Low turnout as Ireland votes to improve children’s rights

Ireland has voted to amend its constitution to improve children’s rights, giving the state greater powers to intervene in cases of abuse and neglect, results showed Sunday.
Saturday’s referendum passed but not by the expected landslide, with a victory margin of just 169,868 votes, or 58 percent to 42.
The referendum, only the second to be held on a Saturday, had the lowest turnout for 16 years with just 33.5 percent of the electorate casting their vote. Prime Minister Enda Kenny said it was a historic day for children in Ireland.
“It is the first time the constitution of this republic will recognise (children) as citizens in their own right,” he said. “The passing of this amendment will help make childhood a good, secure and loving space for all our children.
“It will also give hope, reassurance and confidence to parents, foster parents and vulnerable children,” he added. It follows Dublin’s commitment to introduce a change to the constitution after a series of high-profile child abuse cases before the Irish courts in recent years.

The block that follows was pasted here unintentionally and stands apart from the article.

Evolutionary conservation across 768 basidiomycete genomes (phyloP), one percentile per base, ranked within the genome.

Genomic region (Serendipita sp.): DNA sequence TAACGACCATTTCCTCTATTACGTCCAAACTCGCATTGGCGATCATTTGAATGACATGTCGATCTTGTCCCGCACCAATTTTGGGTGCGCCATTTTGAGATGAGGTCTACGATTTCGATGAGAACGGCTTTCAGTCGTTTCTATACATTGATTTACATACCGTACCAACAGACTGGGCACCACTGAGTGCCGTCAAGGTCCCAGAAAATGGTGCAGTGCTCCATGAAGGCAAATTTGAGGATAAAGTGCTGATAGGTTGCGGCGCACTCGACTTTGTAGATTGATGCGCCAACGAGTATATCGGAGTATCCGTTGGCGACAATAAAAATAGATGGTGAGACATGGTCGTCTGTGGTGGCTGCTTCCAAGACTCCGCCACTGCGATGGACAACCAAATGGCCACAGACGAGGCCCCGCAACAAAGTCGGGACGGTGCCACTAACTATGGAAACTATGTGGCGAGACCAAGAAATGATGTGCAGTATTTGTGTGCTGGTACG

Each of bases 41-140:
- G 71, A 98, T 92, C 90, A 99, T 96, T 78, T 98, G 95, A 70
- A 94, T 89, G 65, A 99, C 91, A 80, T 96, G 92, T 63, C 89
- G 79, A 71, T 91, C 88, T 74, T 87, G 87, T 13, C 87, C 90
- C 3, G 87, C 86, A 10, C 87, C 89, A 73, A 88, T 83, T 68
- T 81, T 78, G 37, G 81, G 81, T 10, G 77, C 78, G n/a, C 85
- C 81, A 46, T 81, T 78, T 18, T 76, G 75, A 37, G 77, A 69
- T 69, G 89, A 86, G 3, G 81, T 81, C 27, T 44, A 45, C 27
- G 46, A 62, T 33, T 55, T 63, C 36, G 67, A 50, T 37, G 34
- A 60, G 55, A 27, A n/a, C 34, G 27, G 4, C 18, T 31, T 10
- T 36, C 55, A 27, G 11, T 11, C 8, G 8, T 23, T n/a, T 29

The rights of individual children will now be recognised, allowing the courts to make decisions on a case-by-case basis and allowing the state to intervene earlier in cases of neglect.
Prior to this, the right of the family unit, especially the mother, was given priority.
The final days of campaigning were mired in controversy after the Supreme Court ruled on Thursday that the government’s information booklet — distributed to homes nationwide — was biased towards a “yes” vote.
Kenny’s government apologised but resisted calls from no campaigners to postpone the vote.
The no camp could potentially lodge an appeal against the result after the Supreme Court ruling.



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